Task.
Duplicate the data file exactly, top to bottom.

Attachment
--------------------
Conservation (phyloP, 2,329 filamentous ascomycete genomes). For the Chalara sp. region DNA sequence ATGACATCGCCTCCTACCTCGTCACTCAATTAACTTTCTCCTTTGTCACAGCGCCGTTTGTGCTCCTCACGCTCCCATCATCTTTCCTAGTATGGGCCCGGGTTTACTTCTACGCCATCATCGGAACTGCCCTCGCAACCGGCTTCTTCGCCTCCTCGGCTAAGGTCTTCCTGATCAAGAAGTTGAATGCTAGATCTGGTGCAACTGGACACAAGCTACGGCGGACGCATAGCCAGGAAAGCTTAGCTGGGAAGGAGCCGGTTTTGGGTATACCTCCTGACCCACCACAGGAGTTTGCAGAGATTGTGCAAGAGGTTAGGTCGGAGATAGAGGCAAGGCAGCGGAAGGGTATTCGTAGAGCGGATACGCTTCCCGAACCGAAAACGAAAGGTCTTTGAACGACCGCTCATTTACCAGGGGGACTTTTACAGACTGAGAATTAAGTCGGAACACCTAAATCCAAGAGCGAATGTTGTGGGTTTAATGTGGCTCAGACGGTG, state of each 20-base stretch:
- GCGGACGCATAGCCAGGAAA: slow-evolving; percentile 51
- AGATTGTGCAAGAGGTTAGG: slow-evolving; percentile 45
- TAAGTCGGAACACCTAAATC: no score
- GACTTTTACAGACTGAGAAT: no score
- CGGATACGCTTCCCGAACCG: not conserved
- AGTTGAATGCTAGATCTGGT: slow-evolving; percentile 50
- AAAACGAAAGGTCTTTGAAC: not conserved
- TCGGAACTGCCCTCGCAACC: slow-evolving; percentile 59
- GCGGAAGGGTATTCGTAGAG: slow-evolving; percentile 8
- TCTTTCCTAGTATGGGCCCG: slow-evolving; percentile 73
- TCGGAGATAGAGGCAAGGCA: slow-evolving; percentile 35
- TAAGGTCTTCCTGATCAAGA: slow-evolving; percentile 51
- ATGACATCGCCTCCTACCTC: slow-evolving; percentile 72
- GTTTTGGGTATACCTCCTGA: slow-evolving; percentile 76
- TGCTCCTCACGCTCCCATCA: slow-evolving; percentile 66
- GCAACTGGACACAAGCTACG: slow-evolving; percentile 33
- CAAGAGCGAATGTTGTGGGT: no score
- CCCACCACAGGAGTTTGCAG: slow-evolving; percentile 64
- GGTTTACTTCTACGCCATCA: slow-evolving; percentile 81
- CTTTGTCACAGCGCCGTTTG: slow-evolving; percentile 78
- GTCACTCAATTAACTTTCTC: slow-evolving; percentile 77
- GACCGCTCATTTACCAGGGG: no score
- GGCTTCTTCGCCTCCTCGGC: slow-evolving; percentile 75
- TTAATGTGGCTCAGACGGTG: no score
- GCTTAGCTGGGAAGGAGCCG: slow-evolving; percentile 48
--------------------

Conservation (phyloP, 2,329 filamentous ascomycete genomes). For the Chalara sp. region DNA sequence ATGACATCGCCTCCTACCTCGTCACTCAATTAACTTTCTCCTTTGTCACAGCGCCGTTTGTGCTCCTCACGCTCCCATCATCTTTCCTAGTATGGGCCCGGGTTTACTTCTACGCCATCATCGGAACTGCCCTCGCAACCGGCTTCTTCGCCTCCTCGGCTAAGGTCTTCCTGATCAAGAAGTTGAATGCTAGATCTGGTGCAACTGGACACAAGCTACGGCGGACGCATAGCCAGGAAAGCTTAGCTGGGAAGGAGCCGGTTTTGGGTATACCTCCTGACCCACCACAGGAGTTTGCAGAGATTGTGCAAGAGGTTAGGTCGGAGATAGAGGCAAGGCAGCGGAAGGGTATTCGTAGAGCGGATACGCTTCCCGAACCGAAAACGAAAGGTCTTTGAACGACCGCTCATTTACCAGGGGGACTTTTACAGACTGAGAATTAAGTCGGAACACCTAAATCCAAGAGCGAATGTTGTGGGTTTAATGTGGCTCAGACGGTG, state of each 20-base stretch:
- GCGGACGCATAGCCAGGAAA: slow-evolving; percentile 51
- AGATTGTGCAAGAGGTTAGG: slow-evolving; percentile 45
- TAAGTCGGAACACCTAAATC: no score
- GACTTTTACAGACTGAGAAT: no score
- CGGATACGCTTCCCGAACCG: not conserved
- AGTTGAATGCTAGATCTGGT: slow-evolving; percentile 50
- AAAACGAAAGGTCTTTGAAC: not conserved
- TCGGAACTGCCCTCGCAACC: slow-evolving; percentile 59
- GCGGAAGGGTATTCGTAGAG: slow-evolving; percentile 8
- TCTTTCCTAGTATGGGCCCG: slow-evolving; percentile 73
- TCGGAGATAGAGGCAAGGCA: slow-evolving; percentile 35
- TAAGGTCTTCCTGATCAAGA: slow-evolving; percentile 51
- ATGACATCGCCTCCTACCTC: slow-evolving; percentile 72
- GTTTTGGGTATACCTCCTGA: slow-evolving; percentile 76
- TGCTCCTCACGCTCCCATCA: slow-evolving; percentile 66
- GCAACTGGACACAAGCTACG: slow-evolving; percentile 33
- CAAGAGCGAATGTTGTGGGT: no score
- CCCACCACAGGAGTTTGCAG: slow-evolving; percentile 64
- GGTTTACTTCTACGCCATCA: slow-evolving; percentile 81
- CTTTGTCACAGCGCCGTTTG: slow-evolving; percentile 78
- GTCACTCAATTAACTTTCTC: slow-evolving; percentile 77
- GACCGCTCATTTACCAGGGG: no score
- GGCTTCTTCGCCTCCTCGGC: slow-evolving; percentile 75
- TTAATGTGGCTCAGACGGTG: no score
- GCTTAGCTGGGAAGGAGCCG: slow-evolving; percentile 48